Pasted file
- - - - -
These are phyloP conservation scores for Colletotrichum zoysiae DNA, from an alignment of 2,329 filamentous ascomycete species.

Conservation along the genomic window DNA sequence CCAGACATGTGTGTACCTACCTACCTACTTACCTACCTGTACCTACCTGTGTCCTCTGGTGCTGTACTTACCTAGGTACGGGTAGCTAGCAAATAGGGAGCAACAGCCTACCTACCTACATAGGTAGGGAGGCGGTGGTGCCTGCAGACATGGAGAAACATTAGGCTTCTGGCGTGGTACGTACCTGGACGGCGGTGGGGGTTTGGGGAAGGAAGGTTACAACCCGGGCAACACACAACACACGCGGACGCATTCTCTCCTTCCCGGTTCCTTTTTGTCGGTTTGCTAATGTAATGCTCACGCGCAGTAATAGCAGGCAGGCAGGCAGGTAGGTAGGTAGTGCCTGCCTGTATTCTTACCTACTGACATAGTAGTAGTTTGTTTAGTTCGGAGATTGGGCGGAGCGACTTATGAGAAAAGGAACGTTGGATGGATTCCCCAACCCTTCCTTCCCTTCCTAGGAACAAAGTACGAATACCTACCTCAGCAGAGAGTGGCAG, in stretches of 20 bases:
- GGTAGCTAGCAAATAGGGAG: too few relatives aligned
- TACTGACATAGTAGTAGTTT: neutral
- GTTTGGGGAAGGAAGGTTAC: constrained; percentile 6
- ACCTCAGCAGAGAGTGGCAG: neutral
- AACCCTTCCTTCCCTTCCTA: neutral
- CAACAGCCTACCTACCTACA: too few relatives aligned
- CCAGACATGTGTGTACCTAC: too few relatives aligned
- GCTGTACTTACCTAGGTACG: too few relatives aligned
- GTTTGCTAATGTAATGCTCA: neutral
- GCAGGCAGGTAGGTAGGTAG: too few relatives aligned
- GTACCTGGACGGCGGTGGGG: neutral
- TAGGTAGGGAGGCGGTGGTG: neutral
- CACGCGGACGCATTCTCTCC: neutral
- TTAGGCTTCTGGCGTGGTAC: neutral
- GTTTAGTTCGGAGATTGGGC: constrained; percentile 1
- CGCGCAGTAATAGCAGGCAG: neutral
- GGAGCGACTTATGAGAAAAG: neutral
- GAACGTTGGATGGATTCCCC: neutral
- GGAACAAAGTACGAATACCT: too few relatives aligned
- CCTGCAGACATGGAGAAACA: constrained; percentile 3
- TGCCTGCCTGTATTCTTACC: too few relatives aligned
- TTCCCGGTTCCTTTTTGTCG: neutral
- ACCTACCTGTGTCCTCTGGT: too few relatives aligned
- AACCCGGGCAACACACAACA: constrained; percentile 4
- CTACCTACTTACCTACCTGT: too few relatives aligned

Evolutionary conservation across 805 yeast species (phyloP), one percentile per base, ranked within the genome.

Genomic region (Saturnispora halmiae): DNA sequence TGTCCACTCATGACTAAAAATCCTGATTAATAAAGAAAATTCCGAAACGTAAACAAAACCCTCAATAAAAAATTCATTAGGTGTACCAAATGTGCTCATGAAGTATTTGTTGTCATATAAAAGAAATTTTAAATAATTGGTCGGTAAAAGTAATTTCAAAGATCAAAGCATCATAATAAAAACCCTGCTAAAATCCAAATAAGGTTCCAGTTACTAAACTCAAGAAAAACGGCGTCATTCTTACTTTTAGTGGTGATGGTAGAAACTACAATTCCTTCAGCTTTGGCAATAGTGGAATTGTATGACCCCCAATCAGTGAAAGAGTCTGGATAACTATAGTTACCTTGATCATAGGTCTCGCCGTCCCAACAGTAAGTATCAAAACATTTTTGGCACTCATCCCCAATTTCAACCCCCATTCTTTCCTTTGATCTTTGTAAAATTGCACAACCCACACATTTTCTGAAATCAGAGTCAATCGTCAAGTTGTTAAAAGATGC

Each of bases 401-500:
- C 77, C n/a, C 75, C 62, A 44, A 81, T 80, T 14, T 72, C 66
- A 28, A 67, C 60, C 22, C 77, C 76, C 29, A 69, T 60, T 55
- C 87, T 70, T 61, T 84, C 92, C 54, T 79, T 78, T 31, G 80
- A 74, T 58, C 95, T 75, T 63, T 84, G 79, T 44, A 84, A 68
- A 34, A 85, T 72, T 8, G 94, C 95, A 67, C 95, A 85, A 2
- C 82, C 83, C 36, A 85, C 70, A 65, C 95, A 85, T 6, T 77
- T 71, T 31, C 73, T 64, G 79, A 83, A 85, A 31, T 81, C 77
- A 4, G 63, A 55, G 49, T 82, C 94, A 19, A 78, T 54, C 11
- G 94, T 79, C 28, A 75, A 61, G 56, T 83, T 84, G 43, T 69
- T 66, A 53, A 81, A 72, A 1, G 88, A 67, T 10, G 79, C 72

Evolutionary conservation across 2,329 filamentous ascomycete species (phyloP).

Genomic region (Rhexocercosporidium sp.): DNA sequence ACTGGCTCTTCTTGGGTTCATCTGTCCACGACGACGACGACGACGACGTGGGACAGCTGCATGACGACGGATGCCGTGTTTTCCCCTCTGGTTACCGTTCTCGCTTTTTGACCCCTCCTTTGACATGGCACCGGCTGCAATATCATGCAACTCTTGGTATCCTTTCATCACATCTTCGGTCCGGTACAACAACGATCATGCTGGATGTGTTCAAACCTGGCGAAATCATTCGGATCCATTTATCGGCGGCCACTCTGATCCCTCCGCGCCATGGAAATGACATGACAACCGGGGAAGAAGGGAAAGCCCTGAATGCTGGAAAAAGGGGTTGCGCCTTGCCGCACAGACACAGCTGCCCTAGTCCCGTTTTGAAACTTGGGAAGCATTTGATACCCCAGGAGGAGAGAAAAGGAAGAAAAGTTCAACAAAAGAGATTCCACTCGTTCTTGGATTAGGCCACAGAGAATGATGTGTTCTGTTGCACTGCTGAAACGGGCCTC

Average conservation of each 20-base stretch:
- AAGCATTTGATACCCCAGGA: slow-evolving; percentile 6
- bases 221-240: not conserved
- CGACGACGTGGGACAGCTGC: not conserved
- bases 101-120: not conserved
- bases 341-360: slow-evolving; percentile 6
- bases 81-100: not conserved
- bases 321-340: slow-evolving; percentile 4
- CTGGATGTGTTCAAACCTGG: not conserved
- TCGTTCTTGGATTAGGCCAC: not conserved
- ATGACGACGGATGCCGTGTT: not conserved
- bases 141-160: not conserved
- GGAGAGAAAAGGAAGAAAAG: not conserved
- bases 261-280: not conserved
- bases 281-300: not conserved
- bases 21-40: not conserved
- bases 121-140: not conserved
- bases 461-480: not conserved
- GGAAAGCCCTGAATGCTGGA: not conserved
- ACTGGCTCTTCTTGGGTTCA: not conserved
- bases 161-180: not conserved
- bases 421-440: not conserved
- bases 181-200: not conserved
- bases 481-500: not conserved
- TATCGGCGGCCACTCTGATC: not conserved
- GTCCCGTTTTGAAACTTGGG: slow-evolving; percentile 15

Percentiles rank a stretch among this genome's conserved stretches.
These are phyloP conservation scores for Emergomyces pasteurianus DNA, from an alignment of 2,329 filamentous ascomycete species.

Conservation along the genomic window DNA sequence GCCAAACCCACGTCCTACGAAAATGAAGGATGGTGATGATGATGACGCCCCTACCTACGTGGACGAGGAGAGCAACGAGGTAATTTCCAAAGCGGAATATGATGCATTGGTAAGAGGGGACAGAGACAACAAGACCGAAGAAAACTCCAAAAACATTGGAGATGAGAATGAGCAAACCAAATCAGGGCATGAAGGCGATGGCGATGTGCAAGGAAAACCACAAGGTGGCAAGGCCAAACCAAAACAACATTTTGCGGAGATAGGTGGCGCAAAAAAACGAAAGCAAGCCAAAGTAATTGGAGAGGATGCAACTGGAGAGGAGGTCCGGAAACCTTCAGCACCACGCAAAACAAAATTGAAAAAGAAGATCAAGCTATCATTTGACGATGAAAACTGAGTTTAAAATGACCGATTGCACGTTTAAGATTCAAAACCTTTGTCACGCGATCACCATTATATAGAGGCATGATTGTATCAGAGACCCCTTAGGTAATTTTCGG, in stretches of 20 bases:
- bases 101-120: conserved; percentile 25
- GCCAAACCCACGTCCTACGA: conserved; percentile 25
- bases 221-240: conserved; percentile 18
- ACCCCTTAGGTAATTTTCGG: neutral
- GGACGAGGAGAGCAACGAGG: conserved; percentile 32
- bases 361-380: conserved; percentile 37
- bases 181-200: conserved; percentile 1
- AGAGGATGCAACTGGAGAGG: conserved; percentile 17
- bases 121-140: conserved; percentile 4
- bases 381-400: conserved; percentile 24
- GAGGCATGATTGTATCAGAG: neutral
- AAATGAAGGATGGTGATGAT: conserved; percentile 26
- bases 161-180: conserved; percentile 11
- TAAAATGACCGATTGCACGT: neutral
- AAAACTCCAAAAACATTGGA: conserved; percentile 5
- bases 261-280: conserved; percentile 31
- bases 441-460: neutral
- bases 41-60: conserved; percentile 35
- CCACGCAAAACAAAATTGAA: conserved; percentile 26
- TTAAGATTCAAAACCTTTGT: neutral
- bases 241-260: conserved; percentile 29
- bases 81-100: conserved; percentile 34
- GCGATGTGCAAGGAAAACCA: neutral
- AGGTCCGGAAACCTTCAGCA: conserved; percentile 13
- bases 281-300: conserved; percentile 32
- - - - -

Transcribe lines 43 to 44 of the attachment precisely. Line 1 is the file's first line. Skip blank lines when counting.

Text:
Average conservation of each 20-base stretch:
- AAGCATTTGATACCCCAGGA: slow-evolving; percentile 6